04 August 2015


Book: Angarey 
Author: Sajjad Zahir, Ahmed Ali, Rashid Jahan, Mahmuduzzafar
Translater: Vibha S Chauhan and Khalid Alvi
Rating: 3/5 ⭐️⭐️⭐️
All books have stories and some  have a story, and this story is sometimes more interesting than the stories in them. Angarey is one of these books. 

I saw this book in the Crossword book shop in the Indian Fiction Section with a jazzy bright pink hard cover. The brief on the back page claimed it to be a revolutionary book of its times. So revolutionary that it was seized and burnt. It took very harsh stances on society and religion which could be considered offensive to the sensibilities of society back then. 

Angarey as in 'the embers of a fire' is aptly named, with enough explosives to fume the delicate fabric of this society. By now I have fired your curiosity enough so here is the popular history of this book before we get to my opinion and the book review. 


Angarey was banned by the government of the United Provinces a few months after it was first published in 1932. Almost all the copies printed were seized and set on fire. The release of the book had been marked by protests and the government was convinced that it would offend the sensibilities of society. 

Written by four young firebrands—Sajjad Zahir, Ahmed Ali, Rashid Jahan and MahmuduzzafarAngarey comprises nine stories and a play. ‘Heaven Assured’ pokes fun at a moulvi’s excessive piety, while ‘Masculinity’ effectively uses the interior monologue to skewer patriarchy. The stories ‘A Night of Mahavatt, the Winter Rain’ and ‘The Clouds Don’t Come’ are brilliant instances of the stream-of-consciousness technique being used to evoke an epic desolation and the uselessness of religion as a prop when faced by grinding poverty. 

Angarey, the book which invited one of the earliest bans on free speech in India, and a precursor of the Progressive Writers' Movement, was re-published in Urdu in 1995. Sensitively and brilliantly translated, this is the first time that the book is being published in the English language.


After such high credentials your expectations zoom to the highest point. With the book in your hand you have a feeling that you are holding the power to change the society. 

The book as described above does sound utterly revolutionary for India of 1930s when religion was not used to questioning but blind following. In its stark honesty the short stories take a brutal shot at the so called religious symbols of power and purity. It's kind of obvious after reading the book why it was banned.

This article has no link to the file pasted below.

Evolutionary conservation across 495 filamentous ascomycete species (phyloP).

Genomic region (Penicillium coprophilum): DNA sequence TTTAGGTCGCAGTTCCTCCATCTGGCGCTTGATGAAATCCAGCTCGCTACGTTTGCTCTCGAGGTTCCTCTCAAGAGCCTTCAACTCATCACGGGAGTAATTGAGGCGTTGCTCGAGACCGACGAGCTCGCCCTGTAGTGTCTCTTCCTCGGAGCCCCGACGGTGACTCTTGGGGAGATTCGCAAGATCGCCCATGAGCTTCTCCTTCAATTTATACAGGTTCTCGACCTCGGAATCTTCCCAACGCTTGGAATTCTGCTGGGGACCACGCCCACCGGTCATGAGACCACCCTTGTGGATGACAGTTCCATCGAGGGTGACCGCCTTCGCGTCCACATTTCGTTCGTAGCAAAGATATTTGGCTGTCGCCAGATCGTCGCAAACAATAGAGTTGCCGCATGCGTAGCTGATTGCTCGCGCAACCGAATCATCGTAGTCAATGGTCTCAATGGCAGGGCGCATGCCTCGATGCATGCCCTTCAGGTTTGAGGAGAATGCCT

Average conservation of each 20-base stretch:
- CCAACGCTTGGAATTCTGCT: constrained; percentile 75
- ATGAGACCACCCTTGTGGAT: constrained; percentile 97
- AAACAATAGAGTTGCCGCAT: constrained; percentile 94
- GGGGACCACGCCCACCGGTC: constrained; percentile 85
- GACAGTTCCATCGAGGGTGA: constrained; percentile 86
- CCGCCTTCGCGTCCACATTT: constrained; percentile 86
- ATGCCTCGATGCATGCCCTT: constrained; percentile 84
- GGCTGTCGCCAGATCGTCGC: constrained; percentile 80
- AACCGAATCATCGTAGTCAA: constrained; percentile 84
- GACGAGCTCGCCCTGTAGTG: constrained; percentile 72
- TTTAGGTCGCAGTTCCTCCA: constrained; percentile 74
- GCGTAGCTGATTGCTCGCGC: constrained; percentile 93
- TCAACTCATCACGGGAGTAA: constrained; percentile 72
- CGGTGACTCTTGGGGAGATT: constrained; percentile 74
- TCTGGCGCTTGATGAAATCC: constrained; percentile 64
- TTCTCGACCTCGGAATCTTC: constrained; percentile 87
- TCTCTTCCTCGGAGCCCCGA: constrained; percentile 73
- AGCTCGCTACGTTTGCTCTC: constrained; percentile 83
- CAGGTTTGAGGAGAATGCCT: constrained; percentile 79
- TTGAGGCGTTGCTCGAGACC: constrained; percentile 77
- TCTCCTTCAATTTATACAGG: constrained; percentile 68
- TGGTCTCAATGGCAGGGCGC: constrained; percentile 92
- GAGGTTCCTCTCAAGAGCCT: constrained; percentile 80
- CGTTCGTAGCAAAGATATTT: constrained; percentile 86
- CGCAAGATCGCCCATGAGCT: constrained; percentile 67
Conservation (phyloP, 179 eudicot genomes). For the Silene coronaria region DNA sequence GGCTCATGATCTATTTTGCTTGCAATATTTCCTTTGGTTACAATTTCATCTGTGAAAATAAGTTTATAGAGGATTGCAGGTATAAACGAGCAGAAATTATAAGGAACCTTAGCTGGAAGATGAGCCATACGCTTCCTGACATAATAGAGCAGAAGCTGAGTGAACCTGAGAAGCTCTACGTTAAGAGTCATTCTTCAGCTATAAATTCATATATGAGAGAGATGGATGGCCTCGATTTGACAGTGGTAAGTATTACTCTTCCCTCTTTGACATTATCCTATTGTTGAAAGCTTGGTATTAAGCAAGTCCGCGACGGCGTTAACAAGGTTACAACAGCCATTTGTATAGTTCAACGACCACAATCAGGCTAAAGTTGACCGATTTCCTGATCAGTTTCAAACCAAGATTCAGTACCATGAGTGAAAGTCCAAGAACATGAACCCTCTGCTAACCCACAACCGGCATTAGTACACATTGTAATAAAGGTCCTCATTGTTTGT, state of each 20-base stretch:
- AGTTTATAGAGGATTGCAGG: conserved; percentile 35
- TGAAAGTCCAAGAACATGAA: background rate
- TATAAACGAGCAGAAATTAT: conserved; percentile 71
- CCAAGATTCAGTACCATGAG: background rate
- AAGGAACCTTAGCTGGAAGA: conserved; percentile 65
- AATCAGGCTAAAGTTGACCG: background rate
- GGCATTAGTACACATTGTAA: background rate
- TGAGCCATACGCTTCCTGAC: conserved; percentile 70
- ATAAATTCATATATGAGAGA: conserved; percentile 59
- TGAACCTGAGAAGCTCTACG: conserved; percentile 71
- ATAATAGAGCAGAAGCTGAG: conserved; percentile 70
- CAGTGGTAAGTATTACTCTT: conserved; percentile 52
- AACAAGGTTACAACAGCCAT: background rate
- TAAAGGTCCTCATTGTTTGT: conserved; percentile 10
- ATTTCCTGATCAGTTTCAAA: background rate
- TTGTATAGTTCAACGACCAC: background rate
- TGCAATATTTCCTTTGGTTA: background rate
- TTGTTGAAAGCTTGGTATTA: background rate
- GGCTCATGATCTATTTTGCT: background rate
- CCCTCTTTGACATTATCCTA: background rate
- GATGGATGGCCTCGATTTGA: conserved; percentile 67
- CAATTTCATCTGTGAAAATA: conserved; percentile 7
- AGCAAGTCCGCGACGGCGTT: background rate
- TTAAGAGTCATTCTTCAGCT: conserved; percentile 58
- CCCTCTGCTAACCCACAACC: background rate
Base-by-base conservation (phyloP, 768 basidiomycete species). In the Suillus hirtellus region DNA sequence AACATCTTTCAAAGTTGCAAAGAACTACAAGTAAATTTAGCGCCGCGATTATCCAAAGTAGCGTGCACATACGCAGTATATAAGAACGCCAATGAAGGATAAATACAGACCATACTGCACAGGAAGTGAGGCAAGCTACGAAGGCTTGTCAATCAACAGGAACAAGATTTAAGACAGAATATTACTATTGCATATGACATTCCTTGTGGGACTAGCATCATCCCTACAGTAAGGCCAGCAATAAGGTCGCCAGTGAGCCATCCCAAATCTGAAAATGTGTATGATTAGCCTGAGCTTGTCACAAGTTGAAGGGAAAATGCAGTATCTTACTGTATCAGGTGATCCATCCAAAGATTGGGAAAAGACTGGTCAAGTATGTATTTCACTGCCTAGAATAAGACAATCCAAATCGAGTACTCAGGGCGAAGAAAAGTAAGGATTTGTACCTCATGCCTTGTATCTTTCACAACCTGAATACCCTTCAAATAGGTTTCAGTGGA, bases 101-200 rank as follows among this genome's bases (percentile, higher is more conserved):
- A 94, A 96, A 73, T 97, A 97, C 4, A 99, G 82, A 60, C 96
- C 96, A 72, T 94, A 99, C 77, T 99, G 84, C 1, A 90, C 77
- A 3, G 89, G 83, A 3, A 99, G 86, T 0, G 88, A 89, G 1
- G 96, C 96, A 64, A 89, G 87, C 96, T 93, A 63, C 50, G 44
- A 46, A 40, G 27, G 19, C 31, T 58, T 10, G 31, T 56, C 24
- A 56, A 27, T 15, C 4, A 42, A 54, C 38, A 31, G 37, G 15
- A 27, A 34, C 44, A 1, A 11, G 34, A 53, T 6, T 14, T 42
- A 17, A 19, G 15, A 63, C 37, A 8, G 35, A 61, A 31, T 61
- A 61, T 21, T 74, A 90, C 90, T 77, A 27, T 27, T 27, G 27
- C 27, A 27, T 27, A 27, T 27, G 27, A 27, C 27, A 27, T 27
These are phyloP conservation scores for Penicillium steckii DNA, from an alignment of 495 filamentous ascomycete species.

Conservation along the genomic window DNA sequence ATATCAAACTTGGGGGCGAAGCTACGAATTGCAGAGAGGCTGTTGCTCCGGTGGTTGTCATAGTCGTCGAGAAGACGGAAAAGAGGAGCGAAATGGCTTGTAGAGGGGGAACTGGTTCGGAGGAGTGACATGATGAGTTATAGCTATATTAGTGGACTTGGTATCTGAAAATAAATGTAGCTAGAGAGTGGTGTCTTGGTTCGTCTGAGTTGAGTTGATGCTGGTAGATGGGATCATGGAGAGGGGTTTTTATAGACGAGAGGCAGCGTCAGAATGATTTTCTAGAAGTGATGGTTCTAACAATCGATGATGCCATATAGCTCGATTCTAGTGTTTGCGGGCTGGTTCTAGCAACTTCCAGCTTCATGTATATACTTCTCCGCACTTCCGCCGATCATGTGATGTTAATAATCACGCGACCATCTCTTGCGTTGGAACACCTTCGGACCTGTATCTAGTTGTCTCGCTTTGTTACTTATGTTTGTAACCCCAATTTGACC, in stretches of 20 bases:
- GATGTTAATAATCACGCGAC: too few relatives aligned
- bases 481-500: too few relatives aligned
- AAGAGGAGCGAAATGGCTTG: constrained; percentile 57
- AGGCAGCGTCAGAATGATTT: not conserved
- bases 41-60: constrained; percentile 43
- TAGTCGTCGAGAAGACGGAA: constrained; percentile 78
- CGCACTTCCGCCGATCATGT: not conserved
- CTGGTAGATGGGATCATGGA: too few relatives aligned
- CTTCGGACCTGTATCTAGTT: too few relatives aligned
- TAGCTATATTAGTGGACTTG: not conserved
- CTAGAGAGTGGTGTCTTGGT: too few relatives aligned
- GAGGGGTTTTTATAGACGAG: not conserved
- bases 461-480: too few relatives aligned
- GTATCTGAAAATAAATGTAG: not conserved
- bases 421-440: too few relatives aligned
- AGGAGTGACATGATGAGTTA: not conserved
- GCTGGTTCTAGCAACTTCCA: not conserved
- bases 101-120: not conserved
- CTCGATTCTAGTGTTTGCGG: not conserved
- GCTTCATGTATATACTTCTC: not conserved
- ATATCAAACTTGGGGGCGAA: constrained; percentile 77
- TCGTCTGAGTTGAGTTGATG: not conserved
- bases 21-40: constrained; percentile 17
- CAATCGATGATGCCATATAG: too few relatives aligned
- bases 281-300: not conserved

It articulates the anguish and frustration of youth by the boundaries and enforcements set by religion. It's apt to give a big applause to the four writers who did not fear but questioned the system and traditions.  The book is revolutionary in a literary sort of way bound to move you inside and out, leading to some interesting conversations on dilemmas of religion.  

Now the book Angarey translated in English and read in 2015 almost 80 years after it was published. The times have indeed changed. The fire in our belly for freedom and one nation has long gone. The religion has not changed. The rich have modernised but the poor have only become more backward. 

I wonder if revolution which started in 1930s effected only the educated class. That's the thing with revolutionary literature it stays within the educated and for India that means only middle and upper class. The extremes of poverty and illiteracy has not seen the embers of revolution. They continue to follow religion and traditions blindly. The eight stories and one play question the blind beliefs in clerics and judgement day, or the practices of having multiple wives. 

Read this-

The long kurtas and gowns of the clerics, their shoes and slippers, their dopalli caps and their shaved heads were such that even the most beautiful, celestial houris would gladly pick each strand of hair in their unsullied beards and caress it with their eyelids. All this is certainly the unmistakable evidence of their purity and abstinence. 

My faithful follower, all your life you have been so deeply absorbed in serving me that you have managed to keep yourself away from wisdom and imagination, the two most evil forces that engender cynicism and atheism. Rationality and human reasoning are the worst adversaries of conviction and faith. 

The English translation stays true to the spirit and metaphors of the book keeping its poetic originality. But it fails to evoke any emotions in its literary superiority. It will definitely be the fodder for intellectuals to debate and discuss the relationship between religion, poverty and society. If that is the purpose then yes this book does it beautifully.

 To expect more would be wrong. The book is no longer banned because it's quiet obvious that beside being revolutionary it has no longer a mass appeal and can't upheaval or bring the change it was meant to. 

The book worked well against an external enemy but now the war is inside. Any revolution would cause casualties inside. The society has decided to be diverse with modernists existing with conservatives. Religious tyranny has become religious tolerance. The religious intellectual debates have changed into majority and moronity political battles. 

Those embers have died long ago. Let's light that fire again. Lets shatter all that we believe in! Let's question ourselves again! 


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